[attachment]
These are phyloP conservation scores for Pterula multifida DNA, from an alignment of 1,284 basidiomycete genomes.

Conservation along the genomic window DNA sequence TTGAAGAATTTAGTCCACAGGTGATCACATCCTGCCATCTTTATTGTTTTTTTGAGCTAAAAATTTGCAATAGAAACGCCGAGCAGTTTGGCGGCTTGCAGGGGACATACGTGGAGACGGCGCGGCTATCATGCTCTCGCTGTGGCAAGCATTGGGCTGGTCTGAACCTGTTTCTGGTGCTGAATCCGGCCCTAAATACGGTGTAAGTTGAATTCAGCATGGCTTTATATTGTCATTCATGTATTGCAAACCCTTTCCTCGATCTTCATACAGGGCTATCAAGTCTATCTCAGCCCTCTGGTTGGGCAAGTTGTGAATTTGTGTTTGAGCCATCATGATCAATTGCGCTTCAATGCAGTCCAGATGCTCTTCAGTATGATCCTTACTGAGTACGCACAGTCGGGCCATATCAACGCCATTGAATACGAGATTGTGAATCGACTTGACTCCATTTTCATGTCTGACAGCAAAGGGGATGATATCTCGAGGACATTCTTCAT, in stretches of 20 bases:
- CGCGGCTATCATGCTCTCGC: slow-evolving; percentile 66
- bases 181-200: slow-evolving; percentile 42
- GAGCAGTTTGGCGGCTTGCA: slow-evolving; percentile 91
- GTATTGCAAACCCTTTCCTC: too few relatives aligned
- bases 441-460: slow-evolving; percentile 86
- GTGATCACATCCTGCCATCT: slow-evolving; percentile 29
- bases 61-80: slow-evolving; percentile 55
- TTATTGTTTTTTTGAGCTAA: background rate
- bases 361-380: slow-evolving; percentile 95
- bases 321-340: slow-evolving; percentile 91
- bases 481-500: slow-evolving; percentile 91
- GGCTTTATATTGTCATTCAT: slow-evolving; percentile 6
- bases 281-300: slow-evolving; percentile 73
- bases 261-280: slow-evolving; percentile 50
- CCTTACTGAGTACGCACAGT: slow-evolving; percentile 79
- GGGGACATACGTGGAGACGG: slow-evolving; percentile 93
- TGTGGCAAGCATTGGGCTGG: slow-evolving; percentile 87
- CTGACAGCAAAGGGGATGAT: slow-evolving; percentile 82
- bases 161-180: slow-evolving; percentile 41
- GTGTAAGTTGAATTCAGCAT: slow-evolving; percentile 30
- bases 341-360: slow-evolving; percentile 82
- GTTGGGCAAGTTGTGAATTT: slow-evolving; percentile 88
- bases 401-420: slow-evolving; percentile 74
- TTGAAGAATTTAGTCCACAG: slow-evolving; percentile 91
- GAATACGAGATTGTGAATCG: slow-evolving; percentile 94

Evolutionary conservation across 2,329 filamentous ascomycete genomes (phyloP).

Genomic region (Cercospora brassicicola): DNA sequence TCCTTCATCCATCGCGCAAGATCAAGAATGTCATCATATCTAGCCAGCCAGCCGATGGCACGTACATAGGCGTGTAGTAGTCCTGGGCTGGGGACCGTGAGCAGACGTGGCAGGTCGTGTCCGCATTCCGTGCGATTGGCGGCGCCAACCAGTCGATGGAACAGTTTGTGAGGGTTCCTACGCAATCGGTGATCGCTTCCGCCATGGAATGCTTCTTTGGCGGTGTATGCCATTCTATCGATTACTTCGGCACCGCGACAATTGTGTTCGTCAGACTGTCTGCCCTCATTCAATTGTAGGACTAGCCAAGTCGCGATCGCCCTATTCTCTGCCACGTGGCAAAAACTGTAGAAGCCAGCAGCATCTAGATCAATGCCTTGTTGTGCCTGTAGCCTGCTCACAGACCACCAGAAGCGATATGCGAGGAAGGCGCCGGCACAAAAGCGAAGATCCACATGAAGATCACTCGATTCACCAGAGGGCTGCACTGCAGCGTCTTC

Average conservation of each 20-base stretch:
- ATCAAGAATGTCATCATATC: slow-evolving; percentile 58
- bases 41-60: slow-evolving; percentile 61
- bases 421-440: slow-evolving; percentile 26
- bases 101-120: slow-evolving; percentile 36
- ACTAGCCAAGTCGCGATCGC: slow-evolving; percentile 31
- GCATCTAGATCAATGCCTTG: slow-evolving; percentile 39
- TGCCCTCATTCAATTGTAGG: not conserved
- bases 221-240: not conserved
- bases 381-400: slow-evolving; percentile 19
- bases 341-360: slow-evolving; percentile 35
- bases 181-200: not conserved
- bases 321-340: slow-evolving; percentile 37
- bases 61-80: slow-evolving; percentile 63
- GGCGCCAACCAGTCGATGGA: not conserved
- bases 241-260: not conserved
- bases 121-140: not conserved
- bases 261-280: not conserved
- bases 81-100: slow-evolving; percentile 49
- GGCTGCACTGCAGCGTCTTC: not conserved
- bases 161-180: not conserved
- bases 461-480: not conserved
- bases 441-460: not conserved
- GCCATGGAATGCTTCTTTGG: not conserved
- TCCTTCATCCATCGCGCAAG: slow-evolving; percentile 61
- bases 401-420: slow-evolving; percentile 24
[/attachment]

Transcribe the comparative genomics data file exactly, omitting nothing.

These are phyloP conservation scores for Pterula multifida DNA, from an alignment of 1,284 basidiomycete genomes.

Conservation along the genomic window DNA sequence TTGAAGAATTTAGTCCACAGGTGATCACATCCTGCCATCTTTATTGTTTTTTTGAGCTAAAAATTTGCAATAGAAACGCCGAGCAGTTTGGCGGCTTGCAGGGGACATACGTGGAGACGGCGCGGCTATCATGCTCTCGCTGTGGCAAGCATTGGGCTGGTCTGAACCTGTTTCTGGTGCTGAATCCGGCCCTAAATACGGTGTAAGTTGAATTCAGCATGGCTTTATATTGTCATTCATGTATTGCAAACCCTTTCCTCGATCTTCATACAGGGCTATCAAGTCTATCTCAGCCCTCTGGTTGGGCAAGTTGTGAATTTGTGTTTGAGCCATCATGATCAATTGCGCTTCAATGCAGTCCAGATGCTCTTCAGTATGATCCTTACTGAGTACGCACAGTCGGGCCATATCAACGCCATTGAATACGAGATTGTGAATCGACTTGACTCCATTTTCATGTCTGACAGCAAAGGGGATGATATCTCGAGGACATTCTTCAT, in stretches of 20 bases:
- CGCGGCTATCATGCTCTCGC: slow-evolving; percentile 66
- bases 181-200: slow-evolving; percentile 42
- GAGCAGTTTGGCGGCTTGCA: slow-evolving; percentile 91
- GTATTGCAAACCCTTTCCTC: too few relatives aligned
- bases 441-460: slow-evolving; percentile 86
- GTGATCACATCCTGCCATCT: slow-evolving; percentile 29
- bases 61-80: slow-evolving; percentile 55
- TTATTGTTTTTTTGAGCTAA: background rate
- bases 361-380: slow-evolving; percentile 95
- bases 321-340: slow-evolving; percentile 91
- bases 481-500: slow-evolving; percentile 91
- GGCTTTATATTGTCATTCAT: slow-evolving; percentile 6
- bases 281-300: slow-evolving; percentile 73
- bases 261-280: slow-evolving; percentile 50
- CCTTACTGAGTACGCACAGT: slow-evolving; percentile 79
- GGGGACATACGTGGAGACGG: slow-evolving; percentile 93
- TGTGGCAAGCATTGGGCTGG: slow-evolving; percentile 87
- CTGACAGCAAAGGGGATGAT: slow-evolving; percentile 82
- bases 161-180: slow-evolving; percentile 41
- GTGTAAGTTGAATTCAGCAT: slow-evolving; percentile 30
- bases 341-360: slow-evolving; percentile 82
- GTTGGGCAAGTTGTGAATTT: slow-evolving; percentile 88
- bases 401-420: slow-evolving; percentile 74
- TTGAAGAATTTAGTCCACAG: slow-evolving; percentile 91
- GAATACGAGATTGTGAATCG: slow-evolving; percentile 94

Evolutionary conservation across 2,329 filamentous ascomycete genomes (phyloP).

Genomic region (Cercospora brassicicola): DNA sequence TCCTTCATCCATCGCGCAAGATCAAGAATGTCATCATATCTAGCCAGCCAGCCGATGGCACGTACATAGGCGTGTAGTAGTCCTGGGCTGGGGACCGTGAGCAGACGTGGCAGGTCGTGTCCGCATTCCGTGCGATTGGCGGCGCCAACCAGTCGATGGAACAGTTTGTGAGGGTTCCTACGCAATCGGTGATCGCTTCCGCCATGGAATGCTTCTTTGGCGGTGTATGCCATTCTATCGATTACTTCGGCACCGCGACAATTGTGTTCGTCAGACTGTCTGCCCTCATTCAATTGTAGGACTAGCCAAGTCGCGATCGCCCTATTCTCTGCCACGTGGCAAAAACTGTAGAAGCCAGCAGCATCTAGATCAATGCCTTGTTGTGCCTGTAGCCTGCTCACAGACCACCAGAAGCGATATGCGAGGAAGGCGCCGGCACAAAAGCGAAGATCCACATGAAGATCACTCGATTCACCAGAGGGCTGCACTGCAGCGTCTTC

Average conservation of each 20-base stretch:
- ATCAAGAATGTCATCATATC: slow-evolving; percentile 58
- bases 41-60: slow-evolving; percentile 61
- bases 421-440: slow-evolving; percentile 26
- bases 101-120: slow-evolving; percentile 36
- ACTAGCCAAGTCGCGATCGC: slow-evolving; percentile 31
- GCATCTAGATCAATGCCTTG: slow-evolving; percentile 39
- TGCCCTCATTCAATTGTAGG: not conserved
- bases 221-240: not conserved
- bases 381-400: slow-evolving; percentile 19
- bases 341-360: slow-evolving; percentile 35
- bases 181-200: not conserved
- bases 321-340: slow-evolving; percentile 37
- bases 61-80: slow-evolving; percentile 63
- GGCGCCAACCAGTCGATGGA: not conserved
- bases 241-260: not conserved
- bases 121-140: not conserved
- bases 261-280: not conserved
- bases 81-100: slow-evolving; percentile 49
- GGCTGCACTGCAGCGTCTTC: not conserved
- bases 161-180: not conserved
- bases 461-480: not conserved
- bases 441-460: not conserved
- GCCATGGAATGCTTCTTTGG: not conserved
- TCCTTCATCCATCGCGCAAG: slow-evolving; percentile 61
- bases 401-420: slow-evolving; percentile 24